Monday, February 23, 2015

Spelling Test Liberation

Let me begin this post by apologizing to my former high school students for giving them rote vocabulary tests.  Though I tried to do better than simply having them take home the words for the unit, memorize them, and spit back definitions on weekly tests, I know that I never figured out how to teach vocabulary in a meaningful way.  So I'm sorry.

I've become even more aware of my failings as a teacher of vocabulary over the last 18 months as my own children have begun the weekly spelling ritual.  Since the beginning of first grade, they have received a list of words on Monday, and over the week, they (and by default, I) have spent the week drilling, killing, and (hopefully) learning the spellings.  They usually do pretty well on the Friday tests, but the process is arduous.  I get frustrated that they don't know how to study on their own.  They, I'm sure, get frustrated with their teacher-mom - who has no idea how to teach them.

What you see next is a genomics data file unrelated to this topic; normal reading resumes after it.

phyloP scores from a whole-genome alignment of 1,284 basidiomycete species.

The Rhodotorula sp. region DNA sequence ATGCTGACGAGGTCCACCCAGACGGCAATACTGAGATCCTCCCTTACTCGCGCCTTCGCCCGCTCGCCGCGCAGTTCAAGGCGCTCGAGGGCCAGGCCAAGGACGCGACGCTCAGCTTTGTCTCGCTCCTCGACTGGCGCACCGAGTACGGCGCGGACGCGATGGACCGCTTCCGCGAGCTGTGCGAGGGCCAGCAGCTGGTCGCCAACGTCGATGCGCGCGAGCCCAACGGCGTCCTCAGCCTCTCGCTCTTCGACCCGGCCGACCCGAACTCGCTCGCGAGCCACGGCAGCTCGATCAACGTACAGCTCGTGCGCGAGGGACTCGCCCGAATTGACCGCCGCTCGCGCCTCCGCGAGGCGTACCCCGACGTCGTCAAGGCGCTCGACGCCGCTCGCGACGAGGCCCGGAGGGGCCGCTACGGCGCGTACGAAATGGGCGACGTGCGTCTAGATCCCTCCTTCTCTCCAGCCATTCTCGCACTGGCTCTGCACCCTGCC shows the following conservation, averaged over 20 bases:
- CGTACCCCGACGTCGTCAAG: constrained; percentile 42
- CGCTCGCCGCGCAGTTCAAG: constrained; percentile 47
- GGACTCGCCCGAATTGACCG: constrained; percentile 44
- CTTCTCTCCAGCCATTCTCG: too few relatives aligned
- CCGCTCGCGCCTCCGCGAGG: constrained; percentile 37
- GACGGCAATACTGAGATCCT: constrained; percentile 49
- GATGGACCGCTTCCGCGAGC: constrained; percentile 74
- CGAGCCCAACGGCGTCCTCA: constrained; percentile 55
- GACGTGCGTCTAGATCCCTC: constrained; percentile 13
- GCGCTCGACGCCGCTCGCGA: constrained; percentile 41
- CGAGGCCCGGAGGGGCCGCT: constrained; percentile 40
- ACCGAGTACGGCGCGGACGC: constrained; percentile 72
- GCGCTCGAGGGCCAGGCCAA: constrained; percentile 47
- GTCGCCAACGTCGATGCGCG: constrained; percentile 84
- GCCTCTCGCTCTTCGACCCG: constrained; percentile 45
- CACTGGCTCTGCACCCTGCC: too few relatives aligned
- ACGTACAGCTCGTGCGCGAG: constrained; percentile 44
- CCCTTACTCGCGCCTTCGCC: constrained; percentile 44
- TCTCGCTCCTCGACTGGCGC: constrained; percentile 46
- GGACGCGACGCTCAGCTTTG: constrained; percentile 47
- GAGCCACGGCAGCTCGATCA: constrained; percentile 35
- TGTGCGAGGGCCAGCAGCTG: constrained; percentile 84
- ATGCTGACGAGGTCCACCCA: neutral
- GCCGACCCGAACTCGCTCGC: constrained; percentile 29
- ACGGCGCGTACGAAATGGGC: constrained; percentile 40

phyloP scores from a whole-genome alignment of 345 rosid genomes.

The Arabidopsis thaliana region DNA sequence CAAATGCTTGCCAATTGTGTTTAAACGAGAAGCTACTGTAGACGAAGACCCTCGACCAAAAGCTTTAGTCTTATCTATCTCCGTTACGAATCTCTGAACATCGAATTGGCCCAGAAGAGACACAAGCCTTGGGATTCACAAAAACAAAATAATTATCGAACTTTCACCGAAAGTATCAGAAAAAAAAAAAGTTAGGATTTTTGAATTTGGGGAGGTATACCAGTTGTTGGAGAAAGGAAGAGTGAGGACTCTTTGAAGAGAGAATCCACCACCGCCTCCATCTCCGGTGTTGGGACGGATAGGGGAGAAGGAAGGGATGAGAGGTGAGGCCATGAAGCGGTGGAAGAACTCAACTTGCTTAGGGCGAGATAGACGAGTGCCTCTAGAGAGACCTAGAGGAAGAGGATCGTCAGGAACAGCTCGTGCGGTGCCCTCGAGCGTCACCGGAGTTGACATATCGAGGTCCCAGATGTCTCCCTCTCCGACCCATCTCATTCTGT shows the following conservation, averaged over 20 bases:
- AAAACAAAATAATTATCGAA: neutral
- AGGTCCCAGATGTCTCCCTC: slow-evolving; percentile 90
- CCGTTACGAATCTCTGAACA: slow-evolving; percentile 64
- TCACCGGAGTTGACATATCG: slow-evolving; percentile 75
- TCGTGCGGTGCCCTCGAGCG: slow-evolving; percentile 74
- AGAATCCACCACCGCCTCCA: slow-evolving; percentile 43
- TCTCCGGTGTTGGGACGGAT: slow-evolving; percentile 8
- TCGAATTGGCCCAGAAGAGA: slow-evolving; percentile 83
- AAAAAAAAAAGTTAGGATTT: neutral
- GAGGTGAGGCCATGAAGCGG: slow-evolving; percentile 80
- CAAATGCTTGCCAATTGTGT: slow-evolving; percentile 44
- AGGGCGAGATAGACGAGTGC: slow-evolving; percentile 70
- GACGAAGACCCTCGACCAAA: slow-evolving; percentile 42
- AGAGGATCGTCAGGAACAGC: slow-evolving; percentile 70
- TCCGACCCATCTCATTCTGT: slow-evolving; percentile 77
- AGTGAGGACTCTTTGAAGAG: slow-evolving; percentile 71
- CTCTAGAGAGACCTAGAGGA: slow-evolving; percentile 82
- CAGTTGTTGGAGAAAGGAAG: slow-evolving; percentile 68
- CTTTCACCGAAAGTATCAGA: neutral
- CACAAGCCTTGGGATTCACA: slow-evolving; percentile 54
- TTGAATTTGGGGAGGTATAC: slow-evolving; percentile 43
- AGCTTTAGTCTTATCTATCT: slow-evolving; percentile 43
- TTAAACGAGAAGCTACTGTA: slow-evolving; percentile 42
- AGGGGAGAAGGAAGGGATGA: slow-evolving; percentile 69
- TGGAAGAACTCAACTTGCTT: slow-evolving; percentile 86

We've tried sounding words out, writing them 5 times each, creating mnemonics, and breaking the list down into manageable parts for each day of the week.  We created a routine that we followed daily, and we practiced spelling in the car while we waited for the bus and while we drove to after school activities.  Despite all our efforts, by Thursday night, we were still struggling to spell the words correctly on a practice test.  Furthermore, even though they did well on their Friday tests at school, they did not actually learn how to spell the words.  They performed for the test but often misspelled the same words in their writing afterward.  Most importantly, I was driving the ship, not them, and they were not learning how to learn.  It was exhausting and frustrating, and it was casting negativity on much of the limited time that we spend together in the evening.

A few weeks ago my daughter introduced a new challenge into the spelling routine.  "Mama," she said, "If I get everything right this week, can I have breakfast in bed?"  I looked at her for only a second before I answered.  She is a learner who is highly motivated by external rewards, and she had defined her own motivation.